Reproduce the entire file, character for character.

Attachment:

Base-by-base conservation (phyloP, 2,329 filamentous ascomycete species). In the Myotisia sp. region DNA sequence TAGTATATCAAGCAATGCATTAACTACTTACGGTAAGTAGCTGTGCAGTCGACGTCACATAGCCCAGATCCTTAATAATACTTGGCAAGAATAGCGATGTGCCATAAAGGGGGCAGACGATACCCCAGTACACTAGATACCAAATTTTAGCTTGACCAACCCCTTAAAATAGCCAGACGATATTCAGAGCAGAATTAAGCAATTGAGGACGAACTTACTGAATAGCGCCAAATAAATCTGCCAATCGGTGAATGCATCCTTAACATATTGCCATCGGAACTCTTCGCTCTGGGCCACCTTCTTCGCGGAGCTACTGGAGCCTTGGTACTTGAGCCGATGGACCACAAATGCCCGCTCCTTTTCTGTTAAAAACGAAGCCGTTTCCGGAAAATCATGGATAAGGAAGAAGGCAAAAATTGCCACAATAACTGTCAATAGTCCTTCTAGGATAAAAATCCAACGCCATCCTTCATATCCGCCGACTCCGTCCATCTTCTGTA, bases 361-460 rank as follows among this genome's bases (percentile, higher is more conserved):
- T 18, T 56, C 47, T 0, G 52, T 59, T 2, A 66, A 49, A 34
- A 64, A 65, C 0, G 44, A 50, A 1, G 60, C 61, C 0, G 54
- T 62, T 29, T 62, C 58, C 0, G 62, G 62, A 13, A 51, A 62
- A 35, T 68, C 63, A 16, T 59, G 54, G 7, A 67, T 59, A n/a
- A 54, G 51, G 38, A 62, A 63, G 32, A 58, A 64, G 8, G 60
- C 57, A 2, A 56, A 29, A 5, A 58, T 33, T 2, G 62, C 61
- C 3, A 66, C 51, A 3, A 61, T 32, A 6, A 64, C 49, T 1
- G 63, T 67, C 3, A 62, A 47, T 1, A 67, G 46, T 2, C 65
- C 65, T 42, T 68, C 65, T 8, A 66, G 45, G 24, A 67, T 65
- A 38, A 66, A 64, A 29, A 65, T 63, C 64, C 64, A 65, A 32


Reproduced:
Base-by-base conservation (phyloP, 2,329 filamentous ascomycete species). In the Myotisia sp. region DNA sequence TAGTATATCAAGCAATGCATTAACTACTTACGGTAAGTAGCTGTGCAGTCGACGTCACATAGCCCAGATCCTTAATAATACTTGGCAAGAATAGCGATGTGCCATAAAGGGGGCAGACGATACCCCAGTACACTAGATACCAAATTTTAGCTTGACCAACCCCTTAAAATAGCCAGACGATATTCAGAGCAGAATTAAGCAATTGAGGACGAACTTACTGAATAGCGCCAAATAAATCTGCCAATCGGTGAATGCATCCTTAACATATTGCCATCGGAACTCTTCGCTCTGGGCCACCTTCTTCGCGGAGCTACTGGAGCCTTGGTACTTGAGCCGATGGACCACAAATGCCCGCTCCTTTTCTGTTAAAAACGAAGCCGTTTCCGGAAAATCATGGATAAGGAAGAAGGCAAAAATTGCCACAATAACTGTCAATAGTCCTTCTAGGATAAAAATCCAACGCCATCCTTCATATCCGCCGACTCCGTCCATCTTCTGTA, bases 361-460 rank as follows among this genome's bases (percentile, higher is more conserved):
- T 18, T 56, C 47, T 0, G 52, T 59, T 2, A 66, A 49, A 34
- A 64, A 65, C 0, G 44, A 50, A 1, G 60, C 61, C 0, G 54
- T 62, T 29, T 62, C 58, C 0, G 62, G 62, A 13, A 51, A 62
- A 35, T 68, C 63, A 16, T 59, G 54, G 7, A 67, T 59, A n/a
- A 54, G 51, G 38, A 62, A 63, G 32, A 58, A 64, G 8, G 60
- C 57, A 2, A 56, A 29, A 5, A 58, T 33, T 2, G 62, C 61
- C 3, A 66, C 51, A 3, A 61, T 32, A 6, A 64, C 49, T 1
- G 63, T 67, C 3, A 62, A 47, T 1, A 67, G 46, T 2, C 65
- C 65, T 42, T 68, C 65, T 8, A 66, G 45, G 24, A 67, T 65
- A 38, A 66, A 64, A 29, A 65, T 63, C 64, C 64, A 65, A 32